The F1 Australian GP organisers have released new information on the track changes happening at Albert Park, as they expect lap times five seconds faster.
Having announced changes at F1 Australian GP Albert Park circuit, work has begun, as the organisers released new information which suggests that the expected lap times will be five seconds faster than before, when grand prix returns in November.
Going through the modifications, the Turn 6 is being widened by 7.5 meters, which is to allow for a speed change of 70 km/h – highest for any F1 circuit on the 2021 calendar. The minimum speed is expected to be 219 km/h, which is up by 58 km/h from before.
Going further in the lap, the chicane at Turns 9 and 10 is being removed, which will create the longest straight on the track with a potential of a new DRS zone to be added. Moving ahead, Turn 13 is being widened and reprofiled for a different racing line.
Additionally, Turns 1, 3 and Turn 15 is also being widened, where Turn 1 and Turns 13 and 15 will have their cambers adjusted to provide multiple driving lines. The Australian GP organisers will have new spectator space along with some other community benefits.
“Sundays and making race days more exciting for everyone, that’s what we all want and I think these changes are in the direction of what we want,” said McLaren F1 driver Daniel Ricciardo. “Better races, more battles – the changes are going to push us towards that.
“With these (2021) cars the changes should help a lot, but from 2022, if next year promises everything it does with being able to follow the car in front and the racing to be enhanced, then coming to a circuit like Albert Park with these changes should make a pretty amazing spectacle.
“I see all of these changes as beneficial for Sunday and we can have some fun on the brakes. It’ll make the racing closer, I’m pretty confident of that.” At the same time, Andrew Westacott, Australian GP Corporation CEO, added: “These circuit modifications mean faster racing, with plenty of new opportunities for drivers to battle it out – come November, the Formula 1 Australian Grand Prix will be back and better than ever.
“Since the 1950s Albert Park has been synonymous with Grand Prix racing with these upgrades aligning perfectly with the changes in specifications of the Formula 1 cars in 2022. While the project will make for more exciting racing, it also enhances the roads and surrounding facilities for community use beyond the event for years to come.”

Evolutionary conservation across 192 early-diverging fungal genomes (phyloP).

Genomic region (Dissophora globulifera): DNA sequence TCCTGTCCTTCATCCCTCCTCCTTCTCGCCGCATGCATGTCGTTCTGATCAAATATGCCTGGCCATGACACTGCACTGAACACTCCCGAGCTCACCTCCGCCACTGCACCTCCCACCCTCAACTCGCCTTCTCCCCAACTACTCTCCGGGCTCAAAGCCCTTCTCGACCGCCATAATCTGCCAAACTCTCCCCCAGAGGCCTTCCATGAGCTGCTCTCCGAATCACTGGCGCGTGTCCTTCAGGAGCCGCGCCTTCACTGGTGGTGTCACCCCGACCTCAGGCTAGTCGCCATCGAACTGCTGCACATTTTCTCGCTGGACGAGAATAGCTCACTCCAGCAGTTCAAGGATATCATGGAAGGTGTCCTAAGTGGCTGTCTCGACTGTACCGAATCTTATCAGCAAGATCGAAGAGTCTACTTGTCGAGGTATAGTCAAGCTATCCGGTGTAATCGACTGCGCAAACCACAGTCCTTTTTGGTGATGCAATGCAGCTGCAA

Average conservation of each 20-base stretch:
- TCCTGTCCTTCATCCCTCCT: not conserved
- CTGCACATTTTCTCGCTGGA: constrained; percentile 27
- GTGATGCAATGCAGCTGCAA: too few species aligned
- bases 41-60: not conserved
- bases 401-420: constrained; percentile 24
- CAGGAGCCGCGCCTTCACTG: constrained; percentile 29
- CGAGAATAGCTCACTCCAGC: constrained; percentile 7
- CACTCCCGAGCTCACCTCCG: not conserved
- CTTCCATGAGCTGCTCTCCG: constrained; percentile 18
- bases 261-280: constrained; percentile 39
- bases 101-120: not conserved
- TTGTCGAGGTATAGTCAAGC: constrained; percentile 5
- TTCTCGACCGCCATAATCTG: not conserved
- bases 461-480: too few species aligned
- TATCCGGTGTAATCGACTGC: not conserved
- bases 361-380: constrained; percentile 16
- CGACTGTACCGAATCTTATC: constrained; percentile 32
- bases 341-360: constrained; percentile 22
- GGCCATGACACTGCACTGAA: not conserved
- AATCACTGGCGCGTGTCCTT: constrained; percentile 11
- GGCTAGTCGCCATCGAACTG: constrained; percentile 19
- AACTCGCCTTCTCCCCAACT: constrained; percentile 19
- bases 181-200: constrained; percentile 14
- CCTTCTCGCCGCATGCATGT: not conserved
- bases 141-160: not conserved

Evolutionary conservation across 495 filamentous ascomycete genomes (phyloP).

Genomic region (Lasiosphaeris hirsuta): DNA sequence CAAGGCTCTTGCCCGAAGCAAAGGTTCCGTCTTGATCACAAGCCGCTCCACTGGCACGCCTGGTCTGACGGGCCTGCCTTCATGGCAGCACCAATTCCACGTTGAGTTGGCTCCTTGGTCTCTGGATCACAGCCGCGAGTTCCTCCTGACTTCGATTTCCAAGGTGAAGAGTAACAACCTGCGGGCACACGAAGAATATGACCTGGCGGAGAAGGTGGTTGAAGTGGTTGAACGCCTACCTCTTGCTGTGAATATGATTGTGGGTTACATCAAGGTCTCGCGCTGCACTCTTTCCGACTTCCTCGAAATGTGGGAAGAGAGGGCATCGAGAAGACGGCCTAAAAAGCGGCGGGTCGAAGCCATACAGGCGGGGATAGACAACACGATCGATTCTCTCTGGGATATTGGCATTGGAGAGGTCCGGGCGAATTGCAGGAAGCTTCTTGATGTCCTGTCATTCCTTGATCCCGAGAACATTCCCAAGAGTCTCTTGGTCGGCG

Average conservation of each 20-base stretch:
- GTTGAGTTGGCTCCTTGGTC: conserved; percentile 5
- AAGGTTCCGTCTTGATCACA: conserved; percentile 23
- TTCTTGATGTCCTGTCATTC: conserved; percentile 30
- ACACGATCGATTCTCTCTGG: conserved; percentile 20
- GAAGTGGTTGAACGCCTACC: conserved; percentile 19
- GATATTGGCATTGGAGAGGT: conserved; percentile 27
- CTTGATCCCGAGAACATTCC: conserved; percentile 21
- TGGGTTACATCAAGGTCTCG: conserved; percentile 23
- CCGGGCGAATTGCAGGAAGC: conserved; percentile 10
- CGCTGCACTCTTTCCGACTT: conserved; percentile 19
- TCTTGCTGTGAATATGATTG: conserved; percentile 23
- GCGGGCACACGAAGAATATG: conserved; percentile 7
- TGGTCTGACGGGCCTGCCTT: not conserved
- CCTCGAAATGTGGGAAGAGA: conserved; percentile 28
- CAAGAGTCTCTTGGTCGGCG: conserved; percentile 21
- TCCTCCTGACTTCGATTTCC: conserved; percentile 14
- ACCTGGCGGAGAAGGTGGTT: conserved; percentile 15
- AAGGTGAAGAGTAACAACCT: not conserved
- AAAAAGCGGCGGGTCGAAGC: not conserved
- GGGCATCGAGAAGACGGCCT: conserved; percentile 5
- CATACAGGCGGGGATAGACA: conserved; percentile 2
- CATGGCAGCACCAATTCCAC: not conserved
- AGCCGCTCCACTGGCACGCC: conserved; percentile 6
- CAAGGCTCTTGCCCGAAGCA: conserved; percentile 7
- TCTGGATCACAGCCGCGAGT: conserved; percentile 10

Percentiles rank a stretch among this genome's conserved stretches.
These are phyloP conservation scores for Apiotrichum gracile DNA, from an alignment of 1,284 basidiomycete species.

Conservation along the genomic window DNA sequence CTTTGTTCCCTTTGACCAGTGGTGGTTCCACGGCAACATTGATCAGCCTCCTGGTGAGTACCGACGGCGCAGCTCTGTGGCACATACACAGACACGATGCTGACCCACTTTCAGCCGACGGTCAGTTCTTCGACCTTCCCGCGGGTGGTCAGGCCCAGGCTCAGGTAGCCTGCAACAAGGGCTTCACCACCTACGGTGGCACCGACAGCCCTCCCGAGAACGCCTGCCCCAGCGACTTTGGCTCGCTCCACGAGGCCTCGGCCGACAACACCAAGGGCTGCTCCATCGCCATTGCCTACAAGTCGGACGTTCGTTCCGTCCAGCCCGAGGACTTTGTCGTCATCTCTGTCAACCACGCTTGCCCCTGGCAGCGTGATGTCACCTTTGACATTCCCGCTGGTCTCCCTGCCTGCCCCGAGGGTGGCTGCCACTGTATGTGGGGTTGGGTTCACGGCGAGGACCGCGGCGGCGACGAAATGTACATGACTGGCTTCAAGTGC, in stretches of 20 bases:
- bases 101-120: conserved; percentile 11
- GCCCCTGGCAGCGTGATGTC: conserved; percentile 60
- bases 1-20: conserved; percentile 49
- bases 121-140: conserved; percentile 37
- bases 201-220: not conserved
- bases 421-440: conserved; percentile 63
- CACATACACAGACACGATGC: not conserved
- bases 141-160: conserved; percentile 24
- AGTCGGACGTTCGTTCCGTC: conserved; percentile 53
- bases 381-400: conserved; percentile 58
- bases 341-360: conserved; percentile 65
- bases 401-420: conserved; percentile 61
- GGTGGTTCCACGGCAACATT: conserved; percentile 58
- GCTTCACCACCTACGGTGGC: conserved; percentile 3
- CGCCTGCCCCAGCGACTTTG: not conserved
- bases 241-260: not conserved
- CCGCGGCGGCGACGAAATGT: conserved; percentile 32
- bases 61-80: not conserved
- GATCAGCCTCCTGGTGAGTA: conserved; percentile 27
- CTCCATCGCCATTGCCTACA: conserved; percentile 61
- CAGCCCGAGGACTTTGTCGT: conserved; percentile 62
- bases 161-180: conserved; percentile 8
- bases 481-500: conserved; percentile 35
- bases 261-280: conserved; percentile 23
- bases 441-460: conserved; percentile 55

Here’s a snapshot of changes shared by F1 Australian GP:
- Widening of the corner by 2.5 metres (to the drivers’ right).
- Widening of the corner by 4 metres (to the drivers’ right).
- Camber adjustment.
- Widening of the corner by 7.5 metres (to the drivers’ right).
Current Turns 9 and 10
- Chicane removed to create a straight, creating the possibility of a fourth DRS zone at Albert Park.
Current Turn 13:
- Realignment of Ross Gregory Drive and slight extension of Lakeside Drive to create a tightened corner (between Turns 13 and 14).
- Widening of corner by 3 metres (to the drivers’ right).
- Camber adjustment.
Current Turn 15:
- Widening of the corner by 3.5 metres (to the drivers’ right).
- Camber adjustment.
- Widened by 2 metres (completed in late 2020).
- The average F1 qualifying lap time decreases by approximately 5 seconds, from 1m 21.0s to 1m 15.8s.
- The average F1 qualifying speed increases by 15 km/h, from 236 km/h to 251 km/h.
- The simulated top F1 qualifying speed is approximately 330 km/h into the current Turn 11 (assuming the fourth DRS zone is ratified).
- The largest speed change on the circuit is at Turn 6, where there will be an approximate 70 km/h difference in minimum speed through the corner in F1 qualifying, from 149 km/h to 219 km/h.
- The highest g-force on the circuit is on the entry to the current Turn 11 during F1 qualifying at 5.4 g.
- There is the potential for a fourth DRS zone on the back straight – this is subject to FIA approval and is anticipated to be formalised mid-year.
- It is likely the Albert Park circuit will reduce from 16 to 14 turns – this is subject to FIA approval and is anticipated to be formalised mid-year.
Here’s selection of photos and video from F1 Australian GP:
You’ve never seen Albert Park like this before 🙌
— F1 Australian Grand Prix (@ausgrandprix) April 1, 2021
Here’s initial details of F1 Australian GP changes